"President Erdogan," Prof Landis told me, "is convinced that if 'Rojava' [the term Kurds use to refer to western or Syrian Kurdistan, and the name of a new federal region they want to create] comes into being, Turkey's Kurds will have a rear base from which to make a drive for their own independence.
"Mr Erdogan," he adds, "fears losing eastern Anatolia."
The complexity of the situation is best illustrated by the struggle in and around the small town of Manbij, where US Army Rangers - their vehicles flying the Stars and Stripes prominently - have been deployed to interpose themselves between Syrian Kurdish units and pro-Turkish militias.
The Turkish army itself is not far away, and small numbers of Russian troops have also reportedly entered the town guarding humanitarian convoys.
Turkish forces and their allies have already fired on Syrian government troops to the west of the town in a series of villages - originally taken by the so-called Syrian Democratic Forces alliance - but subsequently handed over by them to President Assad's forces in the hope of stemming the Turks' advance.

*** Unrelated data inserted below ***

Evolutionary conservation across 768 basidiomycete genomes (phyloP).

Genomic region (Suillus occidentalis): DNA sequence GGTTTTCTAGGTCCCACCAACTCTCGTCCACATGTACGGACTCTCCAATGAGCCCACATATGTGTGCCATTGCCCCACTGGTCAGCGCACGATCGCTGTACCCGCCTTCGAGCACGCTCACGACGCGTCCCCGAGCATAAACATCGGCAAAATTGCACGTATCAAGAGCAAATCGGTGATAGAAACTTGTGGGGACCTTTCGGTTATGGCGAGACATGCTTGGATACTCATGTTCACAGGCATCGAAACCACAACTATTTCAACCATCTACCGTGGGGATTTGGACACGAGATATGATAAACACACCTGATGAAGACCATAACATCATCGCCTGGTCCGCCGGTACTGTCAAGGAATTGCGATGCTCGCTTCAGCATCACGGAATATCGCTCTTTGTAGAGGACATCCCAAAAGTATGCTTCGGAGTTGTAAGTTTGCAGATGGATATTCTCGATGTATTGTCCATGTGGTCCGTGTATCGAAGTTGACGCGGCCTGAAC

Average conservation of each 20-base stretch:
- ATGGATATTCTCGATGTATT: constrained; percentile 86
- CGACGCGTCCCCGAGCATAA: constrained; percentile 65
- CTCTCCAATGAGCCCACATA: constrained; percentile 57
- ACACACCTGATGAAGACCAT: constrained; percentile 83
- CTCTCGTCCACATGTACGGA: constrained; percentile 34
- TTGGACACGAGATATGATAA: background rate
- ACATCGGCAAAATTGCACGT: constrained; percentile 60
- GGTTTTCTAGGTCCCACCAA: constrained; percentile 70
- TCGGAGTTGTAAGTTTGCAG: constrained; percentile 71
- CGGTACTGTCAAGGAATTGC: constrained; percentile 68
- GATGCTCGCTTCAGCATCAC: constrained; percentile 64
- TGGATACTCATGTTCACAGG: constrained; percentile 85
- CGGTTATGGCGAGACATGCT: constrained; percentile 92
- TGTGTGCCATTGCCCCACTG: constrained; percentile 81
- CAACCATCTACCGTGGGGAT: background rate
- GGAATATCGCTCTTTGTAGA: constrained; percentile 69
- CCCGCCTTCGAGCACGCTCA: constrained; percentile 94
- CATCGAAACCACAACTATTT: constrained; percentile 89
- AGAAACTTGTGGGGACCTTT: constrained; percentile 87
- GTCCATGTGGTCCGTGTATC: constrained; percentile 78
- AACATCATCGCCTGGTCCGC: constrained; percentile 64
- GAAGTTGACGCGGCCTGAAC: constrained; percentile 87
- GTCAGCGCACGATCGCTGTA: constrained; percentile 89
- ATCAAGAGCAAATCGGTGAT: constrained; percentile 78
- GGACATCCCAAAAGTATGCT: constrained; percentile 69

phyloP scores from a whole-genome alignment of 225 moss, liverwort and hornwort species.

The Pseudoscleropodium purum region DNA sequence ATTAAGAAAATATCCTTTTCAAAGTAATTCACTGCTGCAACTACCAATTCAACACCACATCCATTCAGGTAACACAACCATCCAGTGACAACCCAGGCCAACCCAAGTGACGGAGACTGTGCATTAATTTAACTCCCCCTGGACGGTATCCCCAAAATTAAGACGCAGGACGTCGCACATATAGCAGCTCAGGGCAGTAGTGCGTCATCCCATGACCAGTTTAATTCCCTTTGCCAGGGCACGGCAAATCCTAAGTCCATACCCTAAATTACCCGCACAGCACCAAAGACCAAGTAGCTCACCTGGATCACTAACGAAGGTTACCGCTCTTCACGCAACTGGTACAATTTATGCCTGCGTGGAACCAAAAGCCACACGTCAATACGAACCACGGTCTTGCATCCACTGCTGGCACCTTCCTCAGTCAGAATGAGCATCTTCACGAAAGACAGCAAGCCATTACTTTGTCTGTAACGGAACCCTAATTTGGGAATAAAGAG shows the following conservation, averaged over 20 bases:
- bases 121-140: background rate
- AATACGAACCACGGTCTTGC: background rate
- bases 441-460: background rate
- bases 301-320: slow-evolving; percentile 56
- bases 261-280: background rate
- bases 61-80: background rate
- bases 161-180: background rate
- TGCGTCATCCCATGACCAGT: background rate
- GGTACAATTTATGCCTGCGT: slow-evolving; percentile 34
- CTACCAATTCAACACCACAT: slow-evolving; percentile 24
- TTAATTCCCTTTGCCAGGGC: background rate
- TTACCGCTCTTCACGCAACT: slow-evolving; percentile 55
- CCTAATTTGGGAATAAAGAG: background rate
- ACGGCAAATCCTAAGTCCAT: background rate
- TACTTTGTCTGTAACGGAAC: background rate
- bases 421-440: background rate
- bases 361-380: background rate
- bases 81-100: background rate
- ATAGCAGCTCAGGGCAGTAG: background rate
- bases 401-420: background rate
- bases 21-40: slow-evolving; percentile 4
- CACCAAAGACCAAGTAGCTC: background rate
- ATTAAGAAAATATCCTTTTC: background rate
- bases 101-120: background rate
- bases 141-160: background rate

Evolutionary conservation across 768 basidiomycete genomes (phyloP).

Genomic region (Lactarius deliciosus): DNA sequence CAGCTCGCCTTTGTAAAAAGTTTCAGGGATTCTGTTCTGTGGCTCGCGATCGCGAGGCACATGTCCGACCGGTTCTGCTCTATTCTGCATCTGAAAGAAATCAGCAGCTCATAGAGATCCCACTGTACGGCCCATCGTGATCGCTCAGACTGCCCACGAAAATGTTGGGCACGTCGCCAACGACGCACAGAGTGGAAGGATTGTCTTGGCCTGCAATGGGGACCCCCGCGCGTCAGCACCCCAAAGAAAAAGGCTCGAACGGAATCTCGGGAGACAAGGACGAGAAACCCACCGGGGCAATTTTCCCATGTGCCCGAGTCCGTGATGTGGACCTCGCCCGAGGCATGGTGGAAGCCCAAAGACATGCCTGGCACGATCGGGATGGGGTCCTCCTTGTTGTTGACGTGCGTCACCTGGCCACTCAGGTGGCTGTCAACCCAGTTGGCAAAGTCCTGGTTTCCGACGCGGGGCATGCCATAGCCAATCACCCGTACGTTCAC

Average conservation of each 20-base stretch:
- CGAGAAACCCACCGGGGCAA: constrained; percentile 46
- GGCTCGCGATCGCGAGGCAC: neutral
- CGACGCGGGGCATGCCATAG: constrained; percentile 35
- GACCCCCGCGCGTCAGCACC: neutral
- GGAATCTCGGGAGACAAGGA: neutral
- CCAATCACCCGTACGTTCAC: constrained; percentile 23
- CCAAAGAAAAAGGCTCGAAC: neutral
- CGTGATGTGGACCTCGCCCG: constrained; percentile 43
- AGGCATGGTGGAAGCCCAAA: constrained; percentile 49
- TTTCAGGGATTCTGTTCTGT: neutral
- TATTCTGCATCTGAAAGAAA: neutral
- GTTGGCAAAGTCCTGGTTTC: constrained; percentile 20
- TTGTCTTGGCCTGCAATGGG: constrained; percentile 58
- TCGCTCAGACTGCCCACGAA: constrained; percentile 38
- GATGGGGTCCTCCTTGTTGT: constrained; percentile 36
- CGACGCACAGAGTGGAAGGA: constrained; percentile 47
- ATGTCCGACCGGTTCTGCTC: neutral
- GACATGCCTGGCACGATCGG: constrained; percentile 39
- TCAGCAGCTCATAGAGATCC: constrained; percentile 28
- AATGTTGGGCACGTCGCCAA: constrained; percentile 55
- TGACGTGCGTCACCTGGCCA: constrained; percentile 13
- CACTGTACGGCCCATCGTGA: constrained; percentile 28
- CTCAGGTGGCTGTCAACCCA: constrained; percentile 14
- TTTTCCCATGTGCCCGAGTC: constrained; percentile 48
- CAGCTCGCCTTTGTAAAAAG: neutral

If President Trump is serious and in a hurry to destroy IS, Prof Landis told me, "he will have to push ahead with the allies he has".
"They are the Kurdish-led Syrian Democratic Forces, which do have Arab contingents but are led by the YPG [Popular Protection Units militia], whose overriding goal is to secure autonomy for Syria's Kurds."
Kurdish commanders are eager to help the US against IS, not least because they want to win US help in training and equipping their forces.
In political terms, says Prof Landis, the Kurds are eager "to capture large chunks of Syrian territory now held by IS to trade them with the Assad government for accommodation over Kurdish autonomy".
Around Manbij this is already happening.
So what chance is there of the Kurds getting some kind of deal?